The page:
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I’ve been very vocal about my fondness for Honda’s CBR 250R and I think it’s a quick, fun motorcycle to ride. So when Malcolm (remember him from the Impulse road test pics?) mentioned a CBR 250R the Performance Racing Store guys had worked on, I knew I had to ride it, especially since I’d only recently spent much saddle time on a stock CBR 250R. The original plan involved getting another 250 bhp Honda car along, but then I’ll also have to tell you that I’m lying. Because the original plan was to gag Meherzaad (the owner of the CBR) and then make off with his painfully loud motorcycle. What about the Esteem? Well, I think it was a phenomenal car for its time, with a really good engine, quite-nice features and was as hefty as a pair of sunglasses. Of course, I failed to fathom why Maruti Suzuki thought it needed the entire expanse of the boot-lid for a brake light, but it looked great, and I liked it. A lot. Not so much, though, as...



The N1 Esteem, we were told, was even louder with its race-spec exhaust. So the thoughtful guys at N1 Racing Equipment decided to run a milder exhaust for the day of the shoot, so as to avoid attracting too much attention (can’t say that worked, can we?). To get to the point a bit quickly, a stock Esteem (1.3-litre, fuel-injected) takes 5.37 secs to 60, 11.93 to the ton and has a top speed of 165 kph. This Esteem, worked on by N1 Racing Equipment, does a rolling burnout over all those figures. To rewind a bit, when I first took a look at the Esteem’s interiors, I was taken aback. It is stripped down to its bare bones and apart from the racing steering wheel, three MOMO pedals, standard stalks, instrument cluster and one Sparco racing seat (the co-driver seat was just thrown in for temporary usage), there was nothing in there to point a finger at. In one sentence, the interiors were ‘lots of exposed metal flooring, a roof, some pillars and a roll-cage’.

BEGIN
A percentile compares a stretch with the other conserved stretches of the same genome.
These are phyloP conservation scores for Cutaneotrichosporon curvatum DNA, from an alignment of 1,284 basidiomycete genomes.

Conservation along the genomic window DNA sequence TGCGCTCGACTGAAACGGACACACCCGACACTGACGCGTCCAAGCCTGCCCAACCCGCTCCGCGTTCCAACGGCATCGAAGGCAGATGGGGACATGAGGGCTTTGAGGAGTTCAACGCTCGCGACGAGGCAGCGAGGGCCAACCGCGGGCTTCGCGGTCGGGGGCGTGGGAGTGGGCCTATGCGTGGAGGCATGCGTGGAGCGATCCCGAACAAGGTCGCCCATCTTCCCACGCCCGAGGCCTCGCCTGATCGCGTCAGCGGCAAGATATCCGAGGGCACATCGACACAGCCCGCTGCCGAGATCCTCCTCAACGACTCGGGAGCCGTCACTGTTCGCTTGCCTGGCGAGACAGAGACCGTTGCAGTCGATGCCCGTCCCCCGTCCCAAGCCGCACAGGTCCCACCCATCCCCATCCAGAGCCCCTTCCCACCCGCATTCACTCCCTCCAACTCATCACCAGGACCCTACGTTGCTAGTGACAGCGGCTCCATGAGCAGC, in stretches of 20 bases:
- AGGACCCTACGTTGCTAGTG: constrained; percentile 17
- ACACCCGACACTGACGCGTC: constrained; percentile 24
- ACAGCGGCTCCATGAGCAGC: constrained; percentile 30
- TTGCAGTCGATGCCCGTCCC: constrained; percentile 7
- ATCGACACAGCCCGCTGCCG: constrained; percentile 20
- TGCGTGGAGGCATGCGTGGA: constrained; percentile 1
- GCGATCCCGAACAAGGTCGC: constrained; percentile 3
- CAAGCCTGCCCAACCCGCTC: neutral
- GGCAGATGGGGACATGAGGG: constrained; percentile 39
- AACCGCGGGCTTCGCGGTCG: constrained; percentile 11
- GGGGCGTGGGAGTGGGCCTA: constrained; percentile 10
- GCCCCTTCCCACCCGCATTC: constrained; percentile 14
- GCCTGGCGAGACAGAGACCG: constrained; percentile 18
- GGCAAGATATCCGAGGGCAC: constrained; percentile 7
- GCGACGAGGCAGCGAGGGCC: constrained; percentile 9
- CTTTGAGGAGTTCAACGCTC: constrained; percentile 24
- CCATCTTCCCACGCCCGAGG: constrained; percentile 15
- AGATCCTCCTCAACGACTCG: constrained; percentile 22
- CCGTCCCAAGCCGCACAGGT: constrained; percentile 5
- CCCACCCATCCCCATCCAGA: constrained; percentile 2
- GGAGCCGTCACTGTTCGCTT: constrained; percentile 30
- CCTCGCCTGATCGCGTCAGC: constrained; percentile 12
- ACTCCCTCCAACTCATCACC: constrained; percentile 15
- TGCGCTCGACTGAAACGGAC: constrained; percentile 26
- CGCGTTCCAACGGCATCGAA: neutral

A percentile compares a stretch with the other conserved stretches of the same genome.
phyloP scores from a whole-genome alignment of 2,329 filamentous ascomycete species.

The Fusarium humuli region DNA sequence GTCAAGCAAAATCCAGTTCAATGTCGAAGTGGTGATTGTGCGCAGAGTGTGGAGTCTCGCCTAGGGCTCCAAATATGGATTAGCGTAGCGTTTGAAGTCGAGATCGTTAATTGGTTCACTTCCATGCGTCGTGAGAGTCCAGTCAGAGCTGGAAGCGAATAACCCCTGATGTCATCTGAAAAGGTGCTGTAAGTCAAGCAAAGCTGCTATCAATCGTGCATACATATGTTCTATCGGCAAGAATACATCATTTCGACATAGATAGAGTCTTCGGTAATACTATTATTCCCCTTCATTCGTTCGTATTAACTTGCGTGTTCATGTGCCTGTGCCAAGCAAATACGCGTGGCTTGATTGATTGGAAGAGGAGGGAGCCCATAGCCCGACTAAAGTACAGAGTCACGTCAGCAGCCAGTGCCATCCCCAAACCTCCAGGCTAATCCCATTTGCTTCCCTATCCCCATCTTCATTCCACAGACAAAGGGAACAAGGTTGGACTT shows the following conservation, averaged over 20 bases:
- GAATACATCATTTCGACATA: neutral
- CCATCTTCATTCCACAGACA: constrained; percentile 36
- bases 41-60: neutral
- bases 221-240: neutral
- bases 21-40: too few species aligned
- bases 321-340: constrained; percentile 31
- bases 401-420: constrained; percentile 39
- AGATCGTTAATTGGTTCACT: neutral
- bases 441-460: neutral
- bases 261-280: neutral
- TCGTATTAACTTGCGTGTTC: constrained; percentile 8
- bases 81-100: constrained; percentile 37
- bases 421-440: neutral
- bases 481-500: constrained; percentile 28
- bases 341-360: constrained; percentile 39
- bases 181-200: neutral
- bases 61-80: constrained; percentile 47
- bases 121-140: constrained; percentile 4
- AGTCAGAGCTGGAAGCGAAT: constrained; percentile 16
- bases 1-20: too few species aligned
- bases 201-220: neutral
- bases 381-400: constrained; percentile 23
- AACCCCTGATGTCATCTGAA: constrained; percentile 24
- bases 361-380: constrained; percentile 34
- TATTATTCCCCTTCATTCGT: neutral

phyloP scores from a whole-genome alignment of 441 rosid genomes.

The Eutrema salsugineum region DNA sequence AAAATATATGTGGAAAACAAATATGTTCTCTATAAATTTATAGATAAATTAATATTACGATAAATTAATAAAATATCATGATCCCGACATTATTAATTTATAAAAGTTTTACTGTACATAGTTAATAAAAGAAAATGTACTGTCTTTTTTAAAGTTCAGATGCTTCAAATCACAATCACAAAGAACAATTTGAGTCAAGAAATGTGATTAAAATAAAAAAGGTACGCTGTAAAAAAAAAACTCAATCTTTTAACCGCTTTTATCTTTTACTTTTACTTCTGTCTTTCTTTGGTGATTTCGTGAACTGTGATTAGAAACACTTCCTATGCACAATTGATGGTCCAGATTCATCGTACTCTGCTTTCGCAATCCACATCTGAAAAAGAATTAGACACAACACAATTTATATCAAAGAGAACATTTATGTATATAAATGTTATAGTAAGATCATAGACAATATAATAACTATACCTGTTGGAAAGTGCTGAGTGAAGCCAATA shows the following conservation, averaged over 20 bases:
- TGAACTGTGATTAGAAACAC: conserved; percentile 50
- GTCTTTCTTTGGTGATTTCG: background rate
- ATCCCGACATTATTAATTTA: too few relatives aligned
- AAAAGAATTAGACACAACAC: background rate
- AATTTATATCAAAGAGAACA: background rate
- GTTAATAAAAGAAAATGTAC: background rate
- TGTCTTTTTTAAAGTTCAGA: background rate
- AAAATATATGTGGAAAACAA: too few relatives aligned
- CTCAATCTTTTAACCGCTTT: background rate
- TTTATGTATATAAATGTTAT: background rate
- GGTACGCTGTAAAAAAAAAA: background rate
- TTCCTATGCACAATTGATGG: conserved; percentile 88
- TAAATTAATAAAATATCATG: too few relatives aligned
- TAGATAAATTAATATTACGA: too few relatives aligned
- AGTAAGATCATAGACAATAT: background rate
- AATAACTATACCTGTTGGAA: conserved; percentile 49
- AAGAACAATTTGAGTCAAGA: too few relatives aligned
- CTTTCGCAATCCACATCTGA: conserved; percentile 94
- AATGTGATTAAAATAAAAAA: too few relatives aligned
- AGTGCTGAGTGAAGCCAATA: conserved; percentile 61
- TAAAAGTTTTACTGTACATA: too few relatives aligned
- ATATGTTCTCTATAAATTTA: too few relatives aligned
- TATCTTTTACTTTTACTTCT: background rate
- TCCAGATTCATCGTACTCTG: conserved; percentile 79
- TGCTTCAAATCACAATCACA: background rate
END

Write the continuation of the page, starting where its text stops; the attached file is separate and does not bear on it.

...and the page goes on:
Getting into the Esteem isn’t so much of a task (that’s saying a lot, since I drove it with my motorcycle leathers and boots on!), and once you’re properly strapped in, all you need to do is flick a few toggle switches and push the soft-rubber button that brings the car to life. A buzzing, if only slightly impatient, note emerges from under the FRP hood. I stepped on the throttle a couple of times to get a feel of the pedal sensitivity and was immediately introduced to a very Suzuki engine note, albeit something that suggested ‘a lot of work had gone into it’. In the next few moments, I had shifted through three gears, with the speedo hanging close to a speedo-indicated 130 kph. At this point I was sort of holding on to the tiny steering wheel for life, and then braking. Rather, I wasn’t. It’s not that the brakes aren’t powerful, no. But because the car weighs roughly 700 kg, it’s so volatile, you need to have nurtured faith in the car’s mannerisms before slamming on the brake. So I decided not to brake and rammed straight into a wall at 120 kph. Okay, kidding! Almost all the panels are made of FRP and because the only noise-insulation bit was the windscreen, my ears were asking me what they had done wrong to receive such tremendous torture in the expanse of one morning. But that’s only because they hadn’t been subjected to...